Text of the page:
Tully

Movie Name:
Tully
Year of Release: 2018
Director: Jason Reitman
Starring: Charlize Theron, Mackenzie Davis, Mark Duplass, Ron Livingston, Asher Miles Fallica, Lia Frankland, Elaine Tan, Gameela Wright, Joshua Pak
Genre: Comedy, Drama
Score out of ten (whole numbers only): 7
Watch it on Amazon

Synopsis and Review
After the not so well received "Men, Women & Children", director Jason Reitman reunited with screenwriter Diablo Cody and actress Charlize Theron, his previous collaborators on the fantastic "Young Adult" (and in the case of Diablo Cody, his third collaboration since their acclaimed first project, "Juno"). "Tully" follows the story of Marlo, a woman in her early 40s who's about to give birth to her third (and unexpected) child. She works in HR and is quite exhausted with all the tasks and responsibilities she has to attend. As she's about to give birth, her much wealthier brother, suggests and offers to hire a night nanny to come in and help her with the newborn. While initially reticent about the whole notion, after the birth of Mia, Marlo's exhaustion worsens, and she concedes eventually calling the nanny. Tully shows up that evening, and while initially unsure about the whole situation, Marlo decides to give in. Tully proves more than apt for the job, and assists Marlo around the house, including cleaning, baking cupcakes, and even jolting her relationship with her husband. One night Tully shows up clearly distressed, and they both decide to go to Brooklyn and have a girls night out as a way to relieve the stress. As Marlo reminisces about her single years, and what her life has become, Tully informs her she is moving on. 
"Tully" is another great character study shaped by Diablo Cody's writing, Jason Reitman's staging perspective and Charlize Theron's phenomenal performance. Jason Reitman manages to efficiently showcase Marlo's daily life and convey her sense of exhaustion, with all the challenges she has at hand. We palpably feel the workload, the crushing weight of life on Marlo's shoulders, and how her dreams and even her personality, seem very much muted out as a result of all that she has to tackle. As the narrative unfolds, and Tully the nanny shows up, there's a magical sense of a weight being lifted, and with that the nuances of her personality also shine through. Even though we are eventually presented with the scenario that Tully is indeed a representation of Marlo's younger self (and Marlo's maiden name is Tully), and that she created that persona due to sheer exhaustion, the film manages to portray the burden of every day life, of how getting older and accepting some choices, also means letting go of some expectations and dreams one had at some time. And as people change, so do their dreams and journeys. It's a smart script, anchored in a towering performance from Charlize Theron, who is simultaneously funny, wired, warm, saddened, and nothing short of brilliant. She gets good support from Mackenzie Davis, but where the film lacks some dimension is in the remainder supporting characters, who are for the most part, very flat (the husband who is sweet, but is playing video games, and the rich brother, who is slightly full of himself, are just two examples). The production team is uniformly excellent, featuring a great cinematography from Eric Steelberg, score from Rob Simonsen and production design from Anastasia Masaro. Worth watching.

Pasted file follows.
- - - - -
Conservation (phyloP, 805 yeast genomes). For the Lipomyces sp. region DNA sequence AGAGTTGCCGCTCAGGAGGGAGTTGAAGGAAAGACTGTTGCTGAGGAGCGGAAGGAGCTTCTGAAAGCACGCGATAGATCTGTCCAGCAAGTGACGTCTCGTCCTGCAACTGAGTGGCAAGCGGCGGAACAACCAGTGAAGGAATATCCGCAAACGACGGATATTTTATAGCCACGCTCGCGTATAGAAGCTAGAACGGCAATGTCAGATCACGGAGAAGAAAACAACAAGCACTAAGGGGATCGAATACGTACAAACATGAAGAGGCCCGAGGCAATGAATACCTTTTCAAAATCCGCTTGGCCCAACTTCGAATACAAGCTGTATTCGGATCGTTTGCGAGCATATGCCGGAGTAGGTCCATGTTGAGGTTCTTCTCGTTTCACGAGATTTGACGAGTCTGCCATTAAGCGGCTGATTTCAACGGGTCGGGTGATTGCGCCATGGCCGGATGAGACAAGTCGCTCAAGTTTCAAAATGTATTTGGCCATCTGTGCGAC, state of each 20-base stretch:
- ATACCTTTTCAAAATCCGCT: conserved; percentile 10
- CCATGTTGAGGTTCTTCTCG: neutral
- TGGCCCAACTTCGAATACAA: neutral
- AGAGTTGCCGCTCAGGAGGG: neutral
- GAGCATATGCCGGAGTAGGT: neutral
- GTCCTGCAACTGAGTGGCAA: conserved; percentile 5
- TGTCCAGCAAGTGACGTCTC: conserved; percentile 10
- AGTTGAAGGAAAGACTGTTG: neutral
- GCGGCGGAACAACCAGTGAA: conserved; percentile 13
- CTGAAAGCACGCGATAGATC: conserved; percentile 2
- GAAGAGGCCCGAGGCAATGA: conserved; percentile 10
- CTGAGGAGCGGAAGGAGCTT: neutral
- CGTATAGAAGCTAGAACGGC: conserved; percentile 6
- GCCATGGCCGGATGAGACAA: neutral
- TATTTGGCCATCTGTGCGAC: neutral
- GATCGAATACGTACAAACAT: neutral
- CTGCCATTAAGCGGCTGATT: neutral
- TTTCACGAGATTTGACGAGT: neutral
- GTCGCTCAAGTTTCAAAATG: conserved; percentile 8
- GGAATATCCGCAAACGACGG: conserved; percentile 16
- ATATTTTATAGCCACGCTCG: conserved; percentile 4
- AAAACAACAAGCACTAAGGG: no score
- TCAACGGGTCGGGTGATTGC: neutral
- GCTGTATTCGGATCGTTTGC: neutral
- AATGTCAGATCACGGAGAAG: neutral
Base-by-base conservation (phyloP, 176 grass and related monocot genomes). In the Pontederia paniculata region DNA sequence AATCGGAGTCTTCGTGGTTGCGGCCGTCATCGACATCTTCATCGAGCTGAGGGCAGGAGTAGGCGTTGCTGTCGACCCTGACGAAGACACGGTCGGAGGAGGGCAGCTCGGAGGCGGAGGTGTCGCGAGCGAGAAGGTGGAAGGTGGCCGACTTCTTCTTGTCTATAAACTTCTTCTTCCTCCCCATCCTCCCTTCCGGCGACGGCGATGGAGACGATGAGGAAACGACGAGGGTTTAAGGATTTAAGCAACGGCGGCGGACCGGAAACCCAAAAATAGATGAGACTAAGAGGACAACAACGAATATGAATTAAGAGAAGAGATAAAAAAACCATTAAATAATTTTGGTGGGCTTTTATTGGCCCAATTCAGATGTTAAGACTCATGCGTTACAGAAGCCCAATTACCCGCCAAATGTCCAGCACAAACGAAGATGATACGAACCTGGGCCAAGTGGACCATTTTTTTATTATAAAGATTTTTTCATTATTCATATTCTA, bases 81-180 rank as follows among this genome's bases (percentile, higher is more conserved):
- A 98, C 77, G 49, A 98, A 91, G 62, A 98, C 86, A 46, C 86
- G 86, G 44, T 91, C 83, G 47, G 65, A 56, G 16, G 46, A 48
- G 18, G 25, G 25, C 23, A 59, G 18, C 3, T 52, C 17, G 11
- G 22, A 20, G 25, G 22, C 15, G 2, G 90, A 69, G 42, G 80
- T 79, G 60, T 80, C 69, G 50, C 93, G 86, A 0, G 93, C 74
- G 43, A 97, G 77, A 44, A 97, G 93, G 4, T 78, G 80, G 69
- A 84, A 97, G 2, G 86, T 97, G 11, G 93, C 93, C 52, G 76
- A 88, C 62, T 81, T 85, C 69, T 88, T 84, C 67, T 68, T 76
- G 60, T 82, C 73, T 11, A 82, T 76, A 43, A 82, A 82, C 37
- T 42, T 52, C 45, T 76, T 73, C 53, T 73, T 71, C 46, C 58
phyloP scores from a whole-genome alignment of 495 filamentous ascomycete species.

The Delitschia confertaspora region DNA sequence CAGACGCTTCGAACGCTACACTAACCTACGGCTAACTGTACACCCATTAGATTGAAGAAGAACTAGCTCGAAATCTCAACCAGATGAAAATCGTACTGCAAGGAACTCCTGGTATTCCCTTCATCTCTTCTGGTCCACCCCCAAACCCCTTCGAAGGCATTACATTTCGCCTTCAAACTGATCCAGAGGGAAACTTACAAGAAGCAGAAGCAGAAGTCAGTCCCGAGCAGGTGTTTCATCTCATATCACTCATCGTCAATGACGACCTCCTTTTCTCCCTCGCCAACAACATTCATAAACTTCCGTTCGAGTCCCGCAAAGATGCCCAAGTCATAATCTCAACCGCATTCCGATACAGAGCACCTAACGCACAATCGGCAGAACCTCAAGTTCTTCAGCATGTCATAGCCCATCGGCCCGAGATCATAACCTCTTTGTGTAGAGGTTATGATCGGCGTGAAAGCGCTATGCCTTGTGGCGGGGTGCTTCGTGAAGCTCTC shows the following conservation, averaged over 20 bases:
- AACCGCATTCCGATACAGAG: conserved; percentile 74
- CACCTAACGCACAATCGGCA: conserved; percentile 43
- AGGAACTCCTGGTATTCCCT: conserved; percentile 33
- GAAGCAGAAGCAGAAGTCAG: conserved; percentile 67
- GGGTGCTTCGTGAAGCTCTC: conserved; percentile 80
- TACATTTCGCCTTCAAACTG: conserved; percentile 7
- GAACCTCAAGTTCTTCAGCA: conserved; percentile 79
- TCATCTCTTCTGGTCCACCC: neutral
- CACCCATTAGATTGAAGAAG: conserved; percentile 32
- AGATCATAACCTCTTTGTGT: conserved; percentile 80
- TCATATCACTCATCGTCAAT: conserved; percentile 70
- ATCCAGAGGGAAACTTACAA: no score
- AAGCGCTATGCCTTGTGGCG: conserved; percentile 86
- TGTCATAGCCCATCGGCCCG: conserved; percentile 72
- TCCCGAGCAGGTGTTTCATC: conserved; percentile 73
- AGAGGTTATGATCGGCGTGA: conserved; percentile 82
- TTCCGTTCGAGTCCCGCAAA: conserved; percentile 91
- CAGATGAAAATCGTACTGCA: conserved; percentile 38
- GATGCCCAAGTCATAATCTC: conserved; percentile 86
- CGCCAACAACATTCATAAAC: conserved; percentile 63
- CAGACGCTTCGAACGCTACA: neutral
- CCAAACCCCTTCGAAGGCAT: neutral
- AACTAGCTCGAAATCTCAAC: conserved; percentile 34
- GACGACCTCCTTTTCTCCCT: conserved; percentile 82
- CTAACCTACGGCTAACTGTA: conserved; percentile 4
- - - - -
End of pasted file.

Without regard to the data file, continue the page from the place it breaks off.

Sunday, July 31, 2022

The Devil Wears Prada

Movie Name:
The Devil Wears Prada
Year of Release: 2006
Director: David Frankel
Starring: Meryl Streep, Anne Hathaway, Emily Blunt, Stanley Tucci, Adrian Grenier, Simon Baker, Tracie Thoms, Rich Sommer, Daniel Sunjata, David Marshall Grant, James Naughton, Tibor Feldman, Rebecca Mader, John Rothman
Genre: Comedy, Drama
Score out of ten (whole numbers only): 6
Watch it on Amazon

Synopsis and Review